British small and medium-sized businesses need to start thinking about how this regulation will affect them.
The European Court of Justice (ECJ) has recently ruled that because a firm’s home-based employees had to travel to and from their homes to visit customers, that this travel time should be considered “working time”.
As the travel time to and from the first and last appointment often reached three hours each way, the court decided, the result of this time being included in the staff’s working day meant the company had breached the Spanish Working Time Regulations.
This ruling could affect a surprisingly wide number of businesses including small and medium-sized enterprises, each of which could be in breach of the UK Working Time Regulations and therefore forced to re-structure staff working practices. Business leaders need to start thinking about this regulation now to ensure that they don’t find themselves on the wrong side of the law.
The ruling by the ECJ states that, where workers have no fixed place of work or are home based, the time spent travelling to the first appointment in a working day and the time spent travelling home after the last appointment should be classed as “working time”. Time spent during the day travelling between customer sites would also continue to be classified as “working time”.
Employers have a variety of responsibilities to staff under the Working Time Regulations (WTR). The provisions that are most relevant to this ruling include: obligation to ensure employees do not work more than an average 48 hours a week and the need for a break of at least 11 hours between the end of one working day and the start of the next.
Depending on the distances that an organisation’s staff member have to travel from their home to their first appointment, the length of the working day could be increased considerably. SMEs need to think about this when organising staff responsibilities and creating rosters.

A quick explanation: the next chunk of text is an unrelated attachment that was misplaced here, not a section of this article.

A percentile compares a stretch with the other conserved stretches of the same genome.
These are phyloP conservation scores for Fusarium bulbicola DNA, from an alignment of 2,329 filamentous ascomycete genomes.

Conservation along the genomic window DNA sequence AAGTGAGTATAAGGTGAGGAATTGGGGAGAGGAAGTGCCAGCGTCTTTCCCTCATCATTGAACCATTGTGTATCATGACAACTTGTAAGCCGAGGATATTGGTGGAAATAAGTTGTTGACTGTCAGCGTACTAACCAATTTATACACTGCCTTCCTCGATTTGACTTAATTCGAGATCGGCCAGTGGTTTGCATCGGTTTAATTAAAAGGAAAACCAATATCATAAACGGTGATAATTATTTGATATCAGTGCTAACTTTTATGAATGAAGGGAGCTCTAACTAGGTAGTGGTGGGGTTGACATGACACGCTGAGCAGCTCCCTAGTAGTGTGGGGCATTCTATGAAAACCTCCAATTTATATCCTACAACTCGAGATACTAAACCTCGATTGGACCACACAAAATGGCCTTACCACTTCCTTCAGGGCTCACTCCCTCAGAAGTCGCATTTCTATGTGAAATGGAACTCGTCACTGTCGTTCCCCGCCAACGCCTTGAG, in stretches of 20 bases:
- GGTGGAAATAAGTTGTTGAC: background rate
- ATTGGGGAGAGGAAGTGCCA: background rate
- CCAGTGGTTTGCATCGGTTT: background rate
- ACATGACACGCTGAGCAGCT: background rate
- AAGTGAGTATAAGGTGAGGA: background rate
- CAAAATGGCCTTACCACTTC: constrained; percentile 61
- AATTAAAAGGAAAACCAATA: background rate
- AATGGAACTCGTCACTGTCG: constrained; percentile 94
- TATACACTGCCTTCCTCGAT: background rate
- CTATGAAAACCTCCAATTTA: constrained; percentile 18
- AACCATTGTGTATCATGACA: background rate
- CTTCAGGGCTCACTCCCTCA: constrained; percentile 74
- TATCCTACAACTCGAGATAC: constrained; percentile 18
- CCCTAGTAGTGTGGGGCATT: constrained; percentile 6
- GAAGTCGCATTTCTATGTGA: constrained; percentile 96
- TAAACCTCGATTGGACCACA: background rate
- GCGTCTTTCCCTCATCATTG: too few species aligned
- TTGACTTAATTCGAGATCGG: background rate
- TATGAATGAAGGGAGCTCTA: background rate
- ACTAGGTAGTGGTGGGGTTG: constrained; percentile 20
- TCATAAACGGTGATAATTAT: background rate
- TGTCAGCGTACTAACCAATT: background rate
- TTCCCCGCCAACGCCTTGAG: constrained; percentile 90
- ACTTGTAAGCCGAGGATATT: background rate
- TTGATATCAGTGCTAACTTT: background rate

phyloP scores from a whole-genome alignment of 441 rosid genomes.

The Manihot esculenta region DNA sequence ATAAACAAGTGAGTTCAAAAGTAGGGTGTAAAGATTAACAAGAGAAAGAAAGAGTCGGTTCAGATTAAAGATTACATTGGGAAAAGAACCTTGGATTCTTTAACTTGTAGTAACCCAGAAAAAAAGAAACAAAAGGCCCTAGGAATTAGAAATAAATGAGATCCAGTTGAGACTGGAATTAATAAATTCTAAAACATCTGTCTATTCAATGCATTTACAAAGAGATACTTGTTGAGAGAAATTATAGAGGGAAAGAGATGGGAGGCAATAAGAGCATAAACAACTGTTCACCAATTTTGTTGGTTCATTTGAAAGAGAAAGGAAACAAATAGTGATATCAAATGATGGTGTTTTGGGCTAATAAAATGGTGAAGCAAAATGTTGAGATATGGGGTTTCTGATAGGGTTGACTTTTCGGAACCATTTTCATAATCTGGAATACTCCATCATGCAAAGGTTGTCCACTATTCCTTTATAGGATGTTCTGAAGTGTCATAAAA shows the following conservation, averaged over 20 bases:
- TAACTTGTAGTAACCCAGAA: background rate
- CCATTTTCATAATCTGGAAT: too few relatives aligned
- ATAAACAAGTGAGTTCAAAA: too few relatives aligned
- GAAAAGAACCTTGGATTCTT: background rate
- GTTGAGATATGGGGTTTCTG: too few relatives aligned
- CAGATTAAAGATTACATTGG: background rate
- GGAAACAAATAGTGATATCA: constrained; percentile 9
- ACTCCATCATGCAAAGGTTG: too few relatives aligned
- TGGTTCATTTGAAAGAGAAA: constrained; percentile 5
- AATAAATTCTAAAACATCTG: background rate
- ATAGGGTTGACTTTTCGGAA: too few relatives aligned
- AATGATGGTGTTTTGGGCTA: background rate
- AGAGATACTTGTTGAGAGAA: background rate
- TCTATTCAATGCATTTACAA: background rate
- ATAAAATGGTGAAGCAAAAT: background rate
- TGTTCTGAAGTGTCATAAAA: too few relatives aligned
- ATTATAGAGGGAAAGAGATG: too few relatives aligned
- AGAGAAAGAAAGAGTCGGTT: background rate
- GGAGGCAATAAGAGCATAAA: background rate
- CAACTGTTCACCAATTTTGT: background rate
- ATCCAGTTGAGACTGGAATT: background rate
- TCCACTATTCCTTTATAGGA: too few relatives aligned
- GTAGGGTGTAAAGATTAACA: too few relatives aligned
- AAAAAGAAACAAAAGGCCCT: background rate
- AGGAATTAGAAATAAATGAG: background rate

At Law At Work we’ve already been speaking to a number of smaller and medium-sized employers which will be affected. These including those operating in the care sector where workers visit a number of clients throughout the day, those employing travelling salespeople in a range of sectors and others which employ area managers, for example, who have to move around between various sites/stores.
Initially clients are being encouraged to undertake a review of current practices in order to ascertain where each might be in breach of the Working Time Regulations following this new ECJ ruling.
There are a number of options open to employers, many of which do not require a total over-haul of working practices or, if managed correctly, will not adversely affect the organisations bottom line. SMEs need to start taking advice and reviewing operations.
Organisations should consider these four quick potential solutions if there are fears of breaches of the WTR. The first is to consider the place of work. Does it make more sense for the affected staff to be office based rather than home based? It’s worth noting that this might involve negotiating a change to current terms and conditions.
Second, SMEs should also look at where employees are working more than 48 hours a week (averaged over 17 or 26 weeks in some cases), the employer can request (though not require) that an employee signs an opt-out from the 48 hours working week.
Similarly, smaller and medium-sized companies should consider how employees can agree to waive the right to an 11 hour break between shifts. In this case, the agreement must be entered into collectively with the affected workforce and not just individually with the employee.
Finally, a longer-term solution that SMEs should think about is to consider the work that an employee is being asked to do and to reorganise the work in a way that limits the amount of “working time”. For example, this could involve scheduling the first and last visits in the day to sites closer to a worker’s home.
With unions believing that this decision is a blow to employers which are believed to be exploiting workers with no fixed base, SME employers should review staff working situations and react to their obligations immediately.
Donald MacKinnon is director of legal services at Law At Work.
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